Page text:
For centuries, historians and scientists mostly agreed that when early human groups sought food, men hunted and women gathered. However, a 9,000-year-old female hunter burial in the Andes Mountains of South America reveals a different story, according to new research conducted at the University of California, Davis.
“An archaeological discovery and analysis of early burial practices overturns the long-held ‘man-the-hunter’ hypothesis,” said Randy Haas, assistant professor of anthropology and the lead author of the study, “Female Hunters of the Early Americas.” It was published today (November 4, 2020) in Science Advances.
“We believe that these findings are particularly timely in light of contemporary conversations surrounding gendered labor practices and inequality,” he added. “Labor practices among recent hunter-gatherer societies are highly gendered, which might lead some to believe that sexist inequalities in things like pay or rank are somehow ‘natural.’ But it’s now clear that sexual division of labor was fundamentally different — likely more equitable — in our species’ deep hunter-gatherer past.”
In 2018, during archaeological excavations at a high-altitude site called Wilamaya Patjxa in what is now Peru, researchers found an early burial that contained a hunting toolkit with projectile points and animal-processing tools. The objects accompanying people in death tend to be those that accompanied them in life, researchers said. It was determined that the hunter was likely female based on findings by the team’s osteologist, James Watson of The University of Arizona. Watson’s sex estimate was later confirmed by dental protein analysis conducted by UC Davis postdoctoral researcher Tammy Buonasera and Glendon Parker, an adjunct associate professor.
Revealing a broader pattern
The surprising discovery of an early female hunter burial led the team to ask whether she was part of a broader pattern of female hunters or merely a one-off. Looking at published records of late Pleistocene and early Holocene burials throughout North and South America, the researchers identified 429 individuals from 107 sites. Of those, 27 individuals were associated with big-game hunting tools — 11 were female and 15 were male. The sample was sufficient to “warrant the conclusion that female participation in early big-game hunting was likely nontrivial,” researchers said. Moreover, the analysis identified the Wilamaya Patjxa female hunter as the earliest hunter burial in the Americas.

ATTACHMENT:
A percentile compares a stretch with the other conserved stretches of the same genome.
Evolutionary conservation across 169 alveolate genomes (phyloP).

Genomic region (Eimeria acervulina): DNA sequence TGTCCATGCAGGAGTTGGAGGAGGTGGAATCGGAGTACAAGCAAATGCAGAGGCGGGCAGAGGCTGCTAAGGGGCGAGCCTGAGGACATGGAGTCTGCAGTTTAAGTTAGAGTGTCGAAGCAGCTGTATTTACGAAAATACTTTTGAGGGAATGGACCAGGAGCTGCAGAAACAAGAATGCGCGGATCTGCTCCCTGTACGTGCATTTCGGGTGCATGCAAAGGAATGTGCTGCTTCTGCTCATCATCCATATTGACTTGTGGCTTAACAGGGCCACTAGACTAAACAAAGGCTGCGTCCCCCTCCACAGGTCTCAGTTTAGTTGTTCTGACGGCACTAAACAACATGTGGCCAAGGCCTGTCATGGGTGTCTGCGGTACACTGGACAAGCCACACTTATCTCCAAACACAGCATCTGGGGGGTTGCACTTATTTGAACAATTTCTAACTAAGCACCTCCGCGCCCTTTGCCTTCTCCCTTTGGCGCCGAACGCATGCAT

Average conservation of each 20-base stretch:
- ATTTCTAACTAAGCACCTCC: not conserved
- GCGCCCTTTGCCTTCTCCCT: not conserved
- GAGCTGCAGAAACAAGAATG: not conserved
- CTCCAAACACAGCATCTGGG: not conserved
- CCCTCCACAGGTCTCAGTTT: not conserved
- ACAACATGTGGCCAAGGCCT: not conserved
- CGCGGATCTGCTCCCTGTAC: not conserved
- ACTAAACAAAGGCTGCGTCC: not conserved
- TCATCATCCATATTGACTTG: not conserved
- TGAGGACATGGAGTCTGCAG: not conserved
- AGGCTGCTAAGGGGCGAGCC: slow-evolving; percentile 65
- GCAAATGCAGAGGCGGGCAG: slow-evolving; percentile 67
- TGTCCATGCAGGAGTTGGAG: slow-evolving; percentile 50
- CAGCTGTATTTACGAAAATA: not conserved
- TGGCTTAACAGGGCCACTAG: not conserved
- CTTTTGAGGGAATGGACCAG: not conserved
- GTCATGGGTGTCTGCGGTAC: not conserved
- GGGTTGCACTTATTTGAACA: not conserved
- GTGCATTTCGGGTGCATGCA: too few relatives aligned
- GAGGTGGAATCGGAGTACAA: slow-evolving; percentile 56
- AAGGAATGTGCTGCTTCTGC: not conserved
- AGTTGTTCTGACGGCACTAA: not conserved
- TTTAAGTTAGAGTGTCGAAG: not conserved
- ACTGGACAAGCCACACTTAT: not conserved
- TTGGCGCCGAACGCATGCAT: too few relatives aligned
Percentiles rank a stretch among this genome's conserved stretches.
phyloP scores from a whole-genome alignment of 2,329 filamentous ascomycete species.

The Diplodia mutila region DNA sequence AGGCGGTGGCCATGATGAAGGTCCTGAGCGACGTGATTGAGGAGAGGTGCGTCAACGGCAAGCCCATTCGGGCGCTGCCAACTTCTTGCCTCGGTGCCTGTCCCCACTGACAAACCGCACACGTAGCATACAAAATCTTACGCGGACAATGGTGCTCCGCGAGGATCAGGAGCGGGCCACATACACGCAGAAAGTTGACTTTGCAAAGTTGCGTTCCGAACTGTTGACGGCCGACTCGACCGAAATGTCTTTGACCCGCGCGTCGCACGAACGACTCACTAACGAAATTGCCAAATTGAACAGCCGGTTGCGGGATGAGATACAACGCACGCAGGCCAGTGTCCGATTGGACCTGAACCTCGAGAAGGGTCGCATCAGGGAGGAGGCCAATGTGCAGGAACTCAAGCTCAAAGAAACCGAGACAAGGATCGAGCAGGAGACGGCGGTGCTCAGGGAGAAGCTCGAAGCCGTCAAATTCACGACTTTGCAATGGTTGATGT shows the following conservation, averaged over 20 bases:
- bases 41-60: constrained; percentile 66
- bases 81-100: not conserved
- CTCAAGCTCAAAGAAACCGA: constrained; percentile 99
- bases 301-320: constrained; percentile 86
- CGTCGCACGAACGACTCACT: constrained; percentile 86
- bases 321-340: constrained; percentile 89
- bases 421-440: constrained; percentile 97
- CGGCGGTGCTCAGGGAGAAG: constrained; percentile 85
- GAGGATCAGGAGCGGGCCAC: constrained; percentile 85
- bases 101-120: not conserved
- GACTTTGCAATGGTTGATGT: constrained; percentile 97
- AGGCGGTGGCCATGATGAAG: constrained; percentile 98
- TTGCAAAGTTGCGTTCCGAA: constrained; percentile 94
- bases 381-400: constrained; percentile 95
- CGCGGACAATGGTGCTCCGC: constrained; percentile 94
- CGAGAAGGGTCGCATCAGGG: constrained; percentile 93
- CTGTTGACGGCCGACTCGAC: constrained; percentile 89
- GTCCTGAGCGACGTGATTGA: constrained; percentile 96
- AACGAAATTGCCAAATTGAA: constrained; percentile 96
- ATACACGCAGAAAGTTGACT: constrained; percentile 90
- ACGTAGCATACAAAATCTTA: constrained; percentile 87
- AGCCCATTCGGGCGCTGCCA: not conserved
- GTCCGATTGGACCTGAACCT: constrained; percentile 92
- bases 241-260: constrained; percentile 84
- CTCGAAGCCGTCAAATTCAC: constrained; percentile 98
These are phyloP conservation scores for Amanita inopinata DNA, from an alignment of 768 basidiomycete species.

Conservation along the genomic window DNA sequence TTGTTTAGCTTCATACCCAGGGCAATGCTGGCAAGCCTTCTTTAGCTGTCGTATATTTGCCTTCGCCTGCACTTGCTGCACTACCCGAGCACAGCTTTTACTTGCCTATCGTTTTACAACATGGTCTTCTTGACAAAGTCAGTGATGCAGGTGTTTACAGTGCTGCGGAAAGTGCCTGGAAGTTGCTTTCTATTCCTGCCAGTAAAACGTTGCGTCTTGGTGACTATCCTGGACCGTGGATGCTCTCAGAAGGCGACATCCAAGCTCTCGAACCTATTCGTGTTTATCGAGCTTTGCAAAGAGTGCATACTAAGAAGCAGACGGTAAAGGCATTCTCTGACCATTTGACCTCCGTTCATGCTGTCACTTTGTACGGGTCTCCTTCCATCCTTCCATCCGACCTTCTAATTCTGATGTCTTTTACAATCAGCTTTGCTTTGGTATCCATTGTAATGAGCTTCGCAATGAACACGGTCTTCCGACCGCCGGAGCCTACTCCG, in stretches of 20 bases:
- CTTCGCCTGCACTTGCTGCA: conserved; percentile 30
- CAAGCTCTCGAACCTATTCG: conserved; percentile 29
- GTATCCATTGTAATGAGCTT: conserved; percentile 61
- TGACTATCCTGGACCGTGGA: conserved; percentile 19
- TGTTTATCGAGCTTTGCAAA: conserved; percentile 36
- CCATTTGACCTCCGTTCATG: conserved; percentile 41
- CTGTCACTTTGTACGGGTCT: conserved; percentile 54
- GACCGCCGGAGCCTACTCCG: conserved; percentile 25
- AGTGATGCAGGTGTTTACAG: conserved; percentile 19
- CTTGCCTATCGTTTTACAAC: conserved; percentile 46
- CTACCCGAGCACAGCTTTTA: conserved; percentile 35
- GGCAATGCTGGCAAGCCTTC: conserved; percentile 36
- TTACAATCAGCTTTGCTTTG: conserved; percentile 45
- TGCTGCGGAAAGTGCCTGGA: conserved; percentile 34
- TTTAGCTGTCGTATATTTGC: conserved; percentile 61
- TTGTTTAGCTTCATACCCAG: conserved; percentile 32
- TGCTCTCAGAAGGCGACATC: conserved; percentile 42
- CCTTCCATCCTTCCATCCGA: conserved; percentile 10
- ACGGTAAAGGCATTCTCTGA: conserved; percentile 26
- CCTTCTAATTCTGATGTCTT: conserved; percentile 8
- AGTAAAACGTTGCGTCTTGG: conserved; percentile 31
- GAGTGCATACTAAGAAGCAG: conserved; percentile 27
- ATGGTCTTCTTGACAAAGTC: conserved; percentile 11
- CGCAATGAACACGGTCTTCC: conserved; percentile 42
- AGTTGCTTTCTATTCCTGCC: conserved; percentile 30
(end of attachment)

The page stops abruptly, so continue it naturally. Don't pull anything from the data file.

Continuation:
Statistical analysis shows that somewhere between 30 to 50 percent of hunters in these populations were female, the study said. This level of participation stands in stark contrast to recent hunter-gatherers, and even farming and capitalist societies, where hunting is a decidedly male activity with low levels of female participation, certainly under 30 percent, Haas explained.
The study was conducted in collaboration with multiple UC Davis labs. Parker, a forensic expert in the Department of Environmental Toxicology, helped determine sex through a proteomic technique he recently developed. In Professor Jelmer Eerkens’ lab, Jenny Chen, an undergraduate researcher at the time of the study, discovered the distinct isotopic signature of meat consumption in the bones, further supporting the conclusion that the Wilamaya Patjxa female was a hunter.
While the research answers an old question about sexual division of labor in human societies, it also raises some new ones. The team now wishes to understand how sexual division of labor and its consequences in different times and places changed among hunter-gatherer populations in the Americas.
Reference: “Female hunters of the early Americas” by Randall Haas, James Watson, Tammy Buonasera, John Southon, Jennifer C. Chen, Sarah Noe, Kevin Smith, Carlos Viviano Llave, Jelmer Eerkens and Glendon Parker, 4 November 2020, Science Advances.
Co-authors of the paper include Watson, Arizona State Museum and School of Anthropology, University of Arizona; Chen, now a graduate student in the Department of Anthropology, Penn State University; Sarah Noe, UC Santa Barbara Department of Anthropology; John Southon, W.M. Keck Carbon Cycle Accelerator Mass Spectrometer Facility, UC Irvine; Carlos Viviano Llave, Peruvian co-director of the field work and Collasuyo Archaeological Research Institute affiliate; and from UC Davis: Buonasera, Department of Environmental Toxicology and anthropology; Kevin Smith and Eerkens of the Department of Anthropology; and Parker, Department of Environmental Toxicology. Haas is also associated with the Collasuyo Archaeological Research Institute in Peru.
A National Science Foundation grant contributed to this study.